Wednesday night was the second showdown between the veteran and the youngster. It would go much better this time for the youngster, Flyers goalie Carter Hart, than things went in the innaugural showdown. But in the end, the veteran, Braden Holtby, would come away with a 2-1 shootout victory. The win improved the veteran’s record to 2-0 against the youngster.
Last season Hart faced Braden Holtby and the Washington Capitals for the first time and was outdueled by Holtby, giving up five goals in a 5-2 loss to the defending Champions.
“I’m just focusing on what I’m doing. He played really well tonight, made some big stops for their team,” Hart said of Holtby following the 2-1 loss. “It’s always fun competing against him. I know him a little bit. It was a good game tonight for both of us.”
Carter Hart and Braden Holtby are buds. They both use the same sports psychologist, John Stevenson. pic.twitter.com/W4nLth8Ra0
— Dave Isaac (@davegisaac) January 9, 2019
The connection between the two stalwart netminders began back in 2017. Hart, a Flyers prospect at the time, was dealing with a 5-4 shootout loss for Canada against the United States in the gold-medal game of the 2017 IIHF World Junior Championship when he received a call from Braden Holtby.
“That was really cool for him to do that,” Hart told NHL.com. “Just to hear from him after the World Juniors, to hear from a guy like that who’s an established NHL goaltender, one of the best, was pretty cool for sure.”
John Stevenson, Hart’s mental strength coach since the goaltender was 10 years old, asked Holtby, one of his other clients, to make the call. Holtby told NHL.com reaching out to Hart was easy and something he was happy to do.
“Obviously, that was after kind of a tough loss, and you want to keep him encouraged because that’s a pretty big stage, the World Juniors in Canada,” Holtby said. “So for a young kid to have that pressure, you want to make sure he knows he’s doing all right and just keep going.”
“We come from the same area, same ties,” said Holtby, a fellow Western Canadian. “You hope well for those guys, especially a guy like Carter, a good kid, hard worker. It’s not much more than that. I think people think there’s more that goes on talking about sports, (but) it’s more talking about life back home than anything.”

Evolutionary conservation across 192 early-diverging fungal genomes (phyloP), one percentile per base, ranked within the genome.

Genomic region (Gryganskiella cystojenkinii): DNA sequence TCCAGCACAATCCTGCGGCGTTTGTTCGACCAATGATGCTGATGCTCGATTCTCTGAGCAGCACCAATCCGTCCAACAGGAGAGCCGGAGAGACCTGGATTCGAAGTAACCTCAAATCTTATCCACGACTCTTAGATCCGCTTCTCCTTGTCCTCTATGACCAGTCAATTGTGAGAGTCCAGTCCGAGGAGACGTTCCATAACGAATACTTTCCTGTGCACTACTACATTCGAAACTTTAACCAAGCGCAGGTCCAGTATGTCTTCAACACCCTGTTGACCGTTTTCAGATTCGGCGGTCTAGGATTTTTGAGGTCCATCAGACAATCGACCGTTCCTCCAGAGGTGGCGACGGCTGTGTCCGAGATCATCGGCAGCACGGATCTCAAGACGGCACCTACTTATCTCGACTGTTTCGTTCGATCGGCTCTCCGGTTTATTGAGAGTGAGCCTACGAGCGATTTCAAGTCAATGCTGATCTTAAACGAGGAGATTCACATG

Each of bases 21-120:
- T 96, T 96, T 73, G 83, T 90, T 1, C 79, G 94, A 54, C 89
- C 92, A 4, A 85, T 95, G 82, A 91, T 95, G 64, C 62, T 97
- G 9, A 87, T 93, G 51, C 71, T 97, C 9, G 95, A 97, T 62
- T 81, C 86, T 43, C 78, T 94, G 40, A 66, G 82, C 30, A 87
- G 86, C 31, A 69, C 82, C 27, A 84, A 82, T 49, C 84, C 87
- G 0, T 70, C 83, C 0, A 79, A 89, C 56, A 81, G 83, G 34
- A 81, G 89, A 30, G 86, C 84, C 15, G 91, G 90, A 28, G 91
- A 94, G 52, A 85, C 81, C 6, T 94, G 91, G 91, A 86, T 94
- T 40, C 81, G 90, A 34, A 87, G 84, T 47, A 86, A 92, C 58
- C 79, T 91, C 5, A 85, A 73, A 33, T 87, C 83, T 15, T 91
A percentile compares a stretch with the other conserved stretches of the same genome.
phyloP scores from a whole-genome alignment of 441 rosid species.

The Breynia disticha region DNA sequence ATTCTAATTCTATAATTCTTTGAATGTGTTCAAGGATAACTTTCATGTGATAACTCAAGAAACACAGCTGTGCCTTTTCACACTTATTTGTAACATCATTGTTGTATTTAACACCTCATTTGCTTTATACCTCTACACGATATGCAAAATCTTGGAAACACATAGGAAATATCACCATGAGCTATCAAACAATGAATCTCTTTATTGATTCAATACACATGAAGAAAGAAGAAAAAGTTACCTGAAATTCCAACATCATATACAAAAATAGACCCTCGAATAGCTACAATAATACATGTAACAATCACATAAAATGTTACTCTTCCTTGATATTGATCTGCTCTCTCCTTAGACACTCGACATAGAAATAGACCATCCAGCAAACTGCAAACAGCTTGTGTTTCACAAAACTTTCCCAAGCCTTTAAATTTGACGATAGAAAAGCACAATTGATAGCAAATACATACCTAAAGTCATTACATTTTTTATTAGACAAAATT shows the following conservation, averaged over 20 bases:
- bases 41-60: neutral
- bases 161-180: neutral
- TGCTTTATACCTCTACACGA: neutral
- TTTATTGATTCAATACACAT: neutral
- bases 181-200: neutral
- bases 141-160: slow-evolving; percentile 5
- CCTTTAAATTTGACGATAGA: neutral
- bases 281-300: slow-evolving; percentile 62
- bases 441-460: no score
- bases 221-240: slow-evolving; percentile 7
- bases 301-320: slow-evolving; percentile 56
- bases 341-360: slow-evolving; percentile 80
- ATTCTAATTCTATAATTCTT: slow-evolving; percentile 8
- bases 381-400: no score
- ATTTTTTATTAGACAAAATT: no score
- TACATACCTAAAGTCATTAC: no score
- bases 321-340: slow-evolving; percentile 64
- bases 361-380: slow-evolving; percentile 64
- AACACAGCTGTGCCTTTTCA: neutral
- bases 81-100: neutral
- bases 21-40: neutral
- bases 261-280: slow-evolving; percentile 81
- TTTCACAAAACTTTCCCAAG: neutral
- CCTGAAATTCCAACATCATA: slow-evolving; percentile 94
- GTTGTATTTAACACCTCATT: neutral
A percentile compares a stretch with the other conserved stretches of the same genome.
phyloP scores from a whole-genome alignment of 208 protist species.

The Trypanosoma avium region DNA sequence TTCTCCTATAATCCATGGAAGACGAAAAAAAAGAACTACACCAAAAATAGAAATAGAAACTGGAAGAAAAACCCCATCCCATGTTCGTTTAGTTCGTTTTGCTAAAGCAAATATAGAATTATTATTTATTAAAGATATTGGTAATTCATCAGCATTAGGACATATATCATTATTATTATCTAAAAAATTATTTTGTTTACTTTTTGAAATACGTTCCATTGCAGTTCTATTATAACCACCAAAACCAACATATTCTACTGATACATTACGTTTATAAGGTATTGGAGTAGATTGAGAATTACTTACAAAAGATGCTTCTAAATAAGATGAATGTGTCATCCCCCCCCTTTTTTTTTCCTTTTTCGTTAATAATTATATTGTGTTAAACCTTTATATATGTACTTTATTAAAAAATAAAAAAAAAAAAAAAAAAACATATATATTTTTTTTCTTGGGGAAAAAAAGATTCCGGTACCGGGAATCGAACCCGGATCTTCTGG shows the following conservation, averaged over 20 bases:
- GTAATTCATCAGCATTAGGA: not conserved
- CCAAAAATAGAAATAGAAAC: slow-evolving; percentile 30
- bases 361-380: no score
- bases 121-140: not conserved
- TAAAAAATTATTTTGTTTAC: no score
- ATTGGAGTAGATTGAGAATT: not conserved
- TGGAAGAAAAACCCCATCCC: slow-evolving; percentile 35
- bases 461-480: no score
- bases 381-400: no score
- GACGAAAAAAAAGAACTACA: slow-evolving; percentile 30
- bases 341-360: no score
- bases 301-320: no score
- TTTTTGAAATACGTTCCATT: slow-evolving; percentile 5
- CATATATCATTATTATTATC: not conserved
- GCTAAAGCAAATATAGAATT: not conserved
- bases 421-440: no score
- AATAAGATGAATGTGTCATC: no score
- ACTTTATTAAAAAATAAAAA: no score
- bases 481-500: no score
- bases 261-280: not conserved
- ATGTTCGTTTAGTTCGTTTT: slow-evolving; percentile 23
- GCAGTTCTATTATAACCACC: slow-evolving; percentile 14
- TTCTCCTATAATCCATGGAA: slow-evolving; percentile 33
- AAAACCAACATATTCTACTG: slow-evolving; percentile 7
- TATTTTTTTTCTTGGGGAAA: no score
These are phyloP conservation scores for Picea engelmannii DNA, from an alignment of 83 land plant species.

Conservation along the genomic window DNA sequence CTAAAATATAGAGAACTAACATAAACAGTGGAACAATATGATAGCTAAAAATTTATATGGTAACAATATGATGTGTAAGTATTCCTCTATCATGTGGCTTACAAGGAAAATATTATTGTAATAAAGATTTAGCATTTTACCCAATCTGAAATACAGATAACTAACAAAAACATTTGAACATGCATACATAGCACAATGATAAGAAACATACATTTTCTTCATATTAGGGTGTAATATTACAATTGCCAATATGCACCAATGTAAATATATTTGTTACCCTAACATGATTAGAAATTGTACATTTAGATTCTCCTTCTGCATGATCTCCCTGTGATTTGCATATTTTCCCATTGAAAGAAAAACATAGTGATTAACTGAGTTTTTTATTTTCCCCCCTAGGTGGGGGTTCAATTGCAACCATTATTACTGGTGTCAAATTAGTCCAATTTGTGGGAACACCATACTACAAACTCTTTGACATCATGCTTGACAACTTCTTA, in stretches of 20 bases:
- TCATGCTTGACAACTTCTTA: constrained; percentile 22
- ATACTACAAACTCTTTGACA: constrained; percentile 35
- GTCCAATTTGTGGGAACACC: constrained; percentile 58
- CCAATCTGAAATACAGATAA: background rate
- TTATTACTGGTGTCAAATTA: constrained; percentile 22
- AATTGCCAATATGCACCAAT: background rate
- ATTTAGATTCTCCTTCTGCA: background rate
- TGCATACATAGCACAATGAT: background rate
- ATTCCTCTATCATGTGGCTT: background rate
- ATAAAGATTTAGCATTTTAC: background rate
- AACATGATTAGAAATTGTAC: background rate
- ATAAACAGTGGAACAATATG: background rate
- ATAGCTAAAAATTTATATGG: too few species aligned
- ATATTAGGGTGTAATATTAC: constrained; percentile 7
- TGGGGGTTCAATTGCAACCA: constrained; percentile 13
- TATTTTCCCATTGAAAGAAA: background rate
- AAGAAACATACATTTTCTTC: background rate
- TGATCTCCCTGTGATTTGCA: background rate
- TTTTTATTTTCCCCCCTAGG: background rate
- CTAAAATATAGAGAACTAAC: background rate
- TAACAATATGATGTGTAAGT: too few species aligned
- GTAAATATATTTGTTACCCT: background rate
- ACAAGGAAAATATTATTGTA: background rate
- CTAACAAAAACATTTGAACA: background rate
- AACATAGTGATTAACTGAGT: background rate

Hart said he and Holtby talked about handling adversity, including some reminders about lessons they have learned from Stevenson. There also was a bit of good-natured kidding.
“He said, ‘Good luck going all the way even though you’re a Flyer,'” Hart said. “There’s that Washington-Flyers rivalry there a little bit.”
Stevenson said Hart gave him a few more details about the conversation: “At the end, Holtby said, ‘Mr. Hart, you’re a Philadelphia Flyer and when I meet you I’m going to kick your [butt].'”
“I mean goalies are a little more magnified because you’re more directly influential to the results, but when you first come up there’s nothing to lose. You’re just playing with house money,” Holtby said. “You’re just having fun, playing without any worries. The next couple years, once you’re not the call-up that’s overachieving anymore, you’re the guy that needs to perform, the pressures change. It takes some growing and adapting. Especially goaltending, you’re never in the clear. Every year there’s always different areas. Adjusting to being the No. 1 guy instead of just the young guy takes some time but he’s gonna do just fine.”
Already this season, Hart has had to show resilience as he adjusts to being the Flyers’ top goalie.
“I don’t remember a specific save (that said he was going to hold down the fort) but collectively he was pretty busy and some quality (stops) in there,” defenseman Matt Niskanen said. “He was on tonight. He was really good, probably our best player throughout the game and gave us a chance to make a push in the second. We were better in the second and most of the third. It ended up being a tight hockey game because he gave us a chance.”
— Byron J. Hudtloff (@ByronHudtloff) January 9, 2019
Even though he’s only 21, the same age Holtby was when he broke into the league and played his first 14 games, he’s expected to be the last line of defense.
By Jon Sorensen